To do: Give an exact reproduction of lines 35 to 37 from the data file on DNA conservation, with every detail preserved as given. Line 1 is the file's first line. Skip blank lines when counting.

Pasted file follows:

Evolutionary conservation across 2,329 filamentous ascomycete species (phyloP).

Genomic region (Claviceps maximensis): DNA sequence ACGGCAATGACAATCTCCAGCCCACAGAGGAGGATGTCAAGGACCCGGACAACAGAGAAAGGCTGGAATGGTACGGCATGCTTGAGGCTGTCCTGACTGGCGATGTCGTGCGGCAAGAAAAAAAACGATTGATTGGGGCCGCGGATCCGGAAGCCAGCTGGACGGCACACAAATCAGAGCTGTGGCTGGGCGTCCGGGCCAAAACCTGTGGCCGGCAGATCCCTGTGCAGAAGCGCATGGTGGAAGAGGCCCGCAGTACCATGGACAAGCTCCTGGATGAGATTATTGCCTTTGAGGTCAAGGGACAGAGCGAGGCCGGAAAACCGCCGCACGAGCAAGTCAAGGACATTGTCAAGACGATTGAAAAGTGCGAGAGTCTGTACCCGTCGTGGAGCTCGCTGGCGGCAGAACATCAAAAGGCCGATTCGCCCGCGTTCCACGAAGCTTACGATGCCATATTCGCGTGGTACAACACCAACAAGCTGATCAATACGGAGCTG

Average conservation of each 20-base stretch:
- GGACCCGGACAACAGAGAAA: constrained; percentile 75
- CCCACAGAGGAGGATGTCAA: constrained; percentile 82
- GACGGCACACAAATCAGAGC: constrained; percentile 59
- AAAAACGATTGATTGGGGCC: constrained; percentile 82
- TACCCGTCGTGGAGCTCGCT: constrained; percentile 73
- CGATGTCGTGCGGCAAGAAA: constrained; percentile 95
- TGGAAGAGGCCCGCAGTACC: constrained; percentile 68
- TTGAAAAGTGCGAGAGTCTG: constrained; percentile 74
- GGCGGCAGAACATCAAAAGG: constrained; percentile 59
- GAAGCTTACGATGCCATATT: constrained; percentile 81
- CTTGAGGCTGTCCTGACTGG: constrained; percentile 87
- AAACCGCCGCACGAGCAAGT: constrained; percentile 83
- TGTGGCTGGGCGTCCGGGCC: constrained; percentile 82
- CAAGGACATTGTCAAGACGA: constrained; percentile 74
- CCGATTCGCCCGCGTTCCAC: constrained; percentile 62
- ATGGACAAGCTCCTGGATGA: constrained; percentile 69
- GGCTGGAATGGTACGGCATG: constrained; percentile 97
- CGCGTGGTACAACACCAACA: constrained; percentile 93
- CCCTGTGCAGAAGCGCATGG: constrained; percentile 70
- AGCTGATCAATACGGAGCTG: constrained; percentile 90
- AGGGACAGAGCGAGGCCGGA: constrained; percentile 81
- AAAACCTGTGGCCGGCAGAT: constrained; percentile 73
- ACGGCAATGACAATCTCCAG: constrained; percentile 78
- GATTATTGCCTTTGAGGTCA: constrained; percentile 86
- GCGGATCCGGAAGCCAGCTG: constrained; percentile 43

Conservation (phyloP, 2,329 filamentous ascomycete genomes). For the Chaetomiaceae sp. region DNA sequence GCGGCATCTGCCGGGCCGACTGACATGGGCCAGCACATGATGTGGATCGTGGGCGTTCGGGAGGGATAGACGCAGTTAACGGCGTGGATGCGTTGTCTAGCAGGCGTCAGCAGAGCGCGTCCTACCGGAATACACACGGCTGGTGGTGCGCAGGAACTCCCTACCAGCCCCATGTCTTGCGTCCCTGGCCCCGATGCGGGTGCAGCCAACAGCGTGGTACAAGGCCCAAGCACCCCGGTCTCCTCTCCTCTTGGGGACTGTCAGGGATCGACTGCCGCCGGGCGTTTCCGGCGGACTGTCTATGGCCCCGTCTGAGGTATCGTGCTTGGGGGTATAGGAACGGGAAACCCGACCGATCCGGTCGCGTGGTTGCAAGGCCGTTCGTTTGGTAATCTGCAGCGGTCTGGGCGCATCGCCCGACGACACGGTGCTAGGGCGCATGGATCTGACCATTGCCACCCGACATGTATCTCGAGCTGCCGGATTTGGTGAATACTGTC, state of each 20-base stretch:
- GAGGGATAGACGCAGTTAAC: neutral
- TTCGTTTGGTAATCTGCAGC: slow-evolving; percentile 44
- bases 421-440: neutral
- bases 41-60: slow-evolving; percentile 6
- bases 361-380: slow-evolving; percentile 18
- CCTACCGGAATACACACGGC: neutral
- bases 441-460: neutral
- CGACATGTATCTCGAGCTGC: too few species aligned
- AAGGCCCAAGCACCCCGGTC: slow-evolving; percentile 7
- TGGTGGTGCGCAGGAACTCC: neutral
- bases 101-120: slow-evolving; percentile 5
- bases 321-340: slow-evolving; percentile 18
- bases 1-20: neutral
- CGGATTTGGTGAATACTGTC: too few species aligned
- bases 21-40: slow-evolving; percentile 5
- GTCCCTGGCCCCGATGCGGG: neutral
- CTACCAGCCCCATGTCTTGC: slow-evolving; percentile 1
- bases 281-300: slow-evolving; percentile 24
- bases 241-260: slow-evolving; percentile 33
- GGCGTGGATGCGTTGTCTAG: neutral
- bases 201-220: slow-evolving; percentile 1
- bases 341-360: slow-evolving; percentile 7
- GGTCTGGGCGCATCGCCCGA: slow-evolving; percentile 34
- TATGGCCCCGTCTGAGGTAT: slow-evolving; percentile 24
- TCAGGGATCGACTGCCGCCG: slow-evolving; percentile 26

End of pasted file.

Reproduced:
- CCTACCGGAATACACACGGC: neutral
- bases 441-460: neutral
- CGACATGTATCTCGAGCTGC: too few species aligned